What are the limitations preventing marine insurance from reaching its underlying potential?
Pakistan recorded imports of $60.8 billion and exports of $23.3 billion in FY 2017-2018 (source: Pakistan Bureau of Statistics). As per the State Bank of Pakistan’s (SBP) regulations, it is mandatory that all imports and exports have marine insurance cover – defined as coverage against loss of or damage to a ship as well as in-transit cargo loss or damage over waterways.
At the moment, the share of marine insurance within the insurance segment stands at a mere five percent and according to the Insurance Association of Pakistan (IAP), marine insurance is valued at Rs 7.5 billion as of 2017, with EFU as the major shareholder (25%), followed by Jubilee Insurance (15%) and Adamjee Insurance (10%).
“Although the sector recorded a growth of 10% last year, this growth could have been as high as 20%, had it not been for the price declines that hit the sector,” says Farhan Ali Khan, GM Technical, Adamjee Insurance.
Several factors resulted in the downward trend of premiums in marine insurance – the most important one being the influx of new entrants in the form of commercial banks operating through their insurance windows. SBP recently allowed banks to sell insurance products through their bancassurance operations and although most banks stuck to selling personal (consumer) insurance products, a few, such as UBL and Bank Alfalah, have been very competitive in offering marine insurance (as that enables banks to take on greater risks at lower rates, thus bringing the market premium down).
Another reason for the downward trend is the lack of claims (losses) made in previous years. When risk factors subside due to a better law and order situation or the absence of natural calamities, the demand for insurance reduces. As Mahmood Lotia, Senior Deputy MD, EFU General, puts it: “Demand for marine insurance directly affects premiums as the sector has a purely market-driven pricing structure. Hence, it is when people face higher risks that prices start to climb.”
International oil prices were another factor that affected marine insurance rates. Due to the price hikes in the last fiscal year, the government imposed a cap on the import of furnace oil. Given that oil is a major import, the cap resulted in a decline in business volume for marine insurers. A further impact of the hike in oil prices comes indirectly in the form of corporate clients demanding a decrease in premiums. According to Mohammad Sohail Nazir, Deputy ED, Marine and Aviation, EFU General, “fuel prices are non-negotiable; therefore, when corporate clients have to bear higher fuel costs, they demand an adjustment in rates. As a part of retaining clients and maintaining good business relations, we often have to bear the brunt of such oil price hikes.”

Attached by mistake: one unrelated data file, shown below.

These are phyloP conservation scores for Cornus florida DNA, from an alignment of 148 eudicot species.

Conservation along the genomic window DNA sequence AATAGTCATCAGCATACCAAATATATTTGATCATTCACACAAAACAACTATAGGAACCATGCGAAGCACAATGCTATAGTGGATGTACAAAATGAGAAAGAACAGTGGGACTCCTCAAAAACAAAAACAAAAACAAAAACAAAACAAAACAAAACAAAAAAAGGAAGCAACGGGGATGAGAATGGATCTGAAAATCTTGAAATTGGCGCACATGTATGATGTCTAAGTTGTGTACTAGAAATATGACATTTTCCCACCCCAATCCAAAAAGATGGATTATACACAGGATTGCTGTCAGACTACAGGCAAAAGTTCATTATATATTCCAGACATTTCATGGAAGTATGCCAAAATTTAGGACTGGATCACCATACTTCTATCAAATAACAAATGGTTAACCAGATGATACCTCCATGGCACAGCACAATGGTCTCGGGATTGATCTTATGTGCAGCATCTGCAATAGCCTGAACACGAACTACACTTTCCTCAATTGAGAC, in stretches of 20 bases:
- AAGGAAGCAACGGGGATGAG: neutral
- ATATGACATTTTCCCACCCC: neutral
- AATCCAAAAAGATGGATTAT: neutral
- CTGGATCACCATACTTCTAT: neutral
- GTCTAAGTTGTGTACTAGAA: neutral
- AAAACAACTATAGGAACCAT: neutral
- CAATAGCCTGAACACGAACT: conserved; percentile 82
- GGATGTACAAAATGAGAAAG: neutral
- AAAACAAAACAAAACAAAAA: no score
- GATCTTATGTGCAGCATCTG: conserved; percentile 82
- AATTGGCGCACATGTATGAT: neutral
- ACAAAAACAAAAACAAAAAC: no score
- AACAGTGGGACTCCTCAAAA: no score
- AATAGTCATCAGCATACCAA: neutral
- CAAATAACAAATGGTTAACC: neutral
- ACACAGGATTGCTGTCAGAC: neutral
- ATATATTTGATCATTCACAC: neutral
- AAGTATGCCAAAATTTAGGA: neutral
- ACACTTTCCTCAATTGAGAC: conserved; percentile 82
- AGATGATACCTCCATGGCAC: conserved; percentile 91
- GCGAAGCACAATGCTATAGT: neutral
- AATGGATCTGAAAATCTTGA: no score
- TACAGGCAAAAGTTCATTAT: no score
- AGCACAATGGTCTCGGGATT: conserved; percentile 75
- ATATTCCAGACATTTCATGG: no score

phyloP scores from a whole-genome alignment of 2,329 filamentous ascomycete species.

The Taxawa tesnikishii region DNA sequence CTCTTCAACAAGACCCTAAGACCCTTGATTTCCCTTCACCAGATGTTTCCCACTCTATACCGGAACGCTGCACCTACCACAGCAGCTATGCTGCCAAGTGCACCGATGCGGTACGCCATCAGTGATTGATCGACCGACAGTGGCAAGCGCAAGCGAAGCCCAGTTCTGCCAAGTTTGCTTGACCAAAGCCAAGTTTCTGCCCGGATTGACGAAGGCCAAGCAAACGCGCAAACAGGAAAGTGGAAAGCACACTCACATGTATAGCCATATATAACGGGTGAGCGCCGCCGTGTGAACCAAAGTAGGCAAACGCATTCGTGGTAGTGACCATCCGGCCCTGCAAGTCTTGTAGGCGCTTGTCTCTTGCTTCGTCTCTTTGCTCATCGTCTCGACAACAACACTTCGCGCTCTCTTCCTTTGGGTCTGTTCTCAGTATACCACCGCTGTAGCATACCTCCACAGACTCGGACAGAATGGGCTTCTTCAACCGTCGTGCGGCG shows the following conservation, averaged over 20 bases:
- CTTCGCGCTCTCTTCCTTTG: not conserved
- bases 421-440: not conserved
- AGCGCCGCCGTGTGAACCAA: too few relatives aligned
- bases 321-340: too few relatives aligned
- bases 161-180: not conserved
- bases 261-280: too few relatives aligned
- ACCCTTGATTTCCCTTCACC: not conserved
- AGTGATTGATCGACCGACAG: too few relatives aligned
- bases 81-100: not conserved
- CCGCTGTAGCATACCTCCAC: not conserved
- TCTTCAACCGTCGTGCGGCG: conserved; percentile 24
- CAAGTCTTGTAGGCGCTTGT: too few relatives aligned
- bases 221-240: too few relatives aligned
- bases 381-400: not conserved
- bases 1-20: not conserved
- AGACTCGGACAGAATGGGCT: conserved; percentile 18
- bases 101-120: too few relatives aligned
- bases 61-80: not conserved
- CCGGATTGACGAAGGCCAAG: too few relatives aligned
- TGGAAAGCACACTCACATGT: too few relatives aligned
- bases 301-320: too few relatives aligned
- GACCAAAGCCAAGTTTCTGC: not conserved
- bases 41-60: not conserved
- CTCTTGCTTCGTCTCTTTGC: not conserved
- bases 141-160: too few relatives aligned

Speaking about the need-driven nature of marine insurance, Amna Sarfraz Khan, GM Marine, Adamjee Insurance, opines that “internationally, insurance is a basic commodity. Unfortunately in Pakistan, customers do not opt for insurance voluntarily. They only buy insurance on a need basis; for example, when a transaction has to go through a formal banking channel, traders open an LC and get marine insurance.”
In short, marine insurers only get business when there is a mandatory insurance requirement. Furthermore, as SBP regulations are not strictly enforced, importers have also started to circumvent these regulations by dealing on a cash basis or by taking a personal bank loan rather than open an LC. The result is that imports do not reflect marine insurance business volumes.
Owing to the B2B nature of marine insurance products, not much marketing is undertaken.
Other than buying directly from the insurance companies, insurance is also bought through brokers and according to Sarfraz, “brokers hired by corporate clients obtain rates from various companies, looking out for the lowest possible rates and this has affected premiums. Internationally, marine insurance premiums are determined on the basis of risk factors such as distance and how perishable the goods are; these factors have lesser relevance for local customers on the lookout for competitive rates. Furthermore, the figures provided by IAP only take into account private sector marine insurance and as Nazir points out, an important chunk of the marine insurance business comes from public sector enterprises and public sector imports cannot be insured by private sector insurance companies.
Yet, despite these challenges, Khan believes that CPEC has the potential to turn marine insurance into one of the most lucrative insurance segments. The Government of Pakistan aims to boost exports by 28 to 30% in the next few years and it is on this basis that it is anticipated that marine insurance will start generating larger business volumes. However, Lotia advises caution: “The projects undertaken under the CPEC umbrella required the import of massive and bulky machinery, thus bringing a significant volume of business to marine insurance; however, the same may not apply to Gwadar port activities (which will operate as a separate economic zone) because SBP’s mandatory requirement of obtaining marine insurance at destination (Pakistan) would not be applicable as is the case in the Export Processing Zone (EPZ) in Karachi.”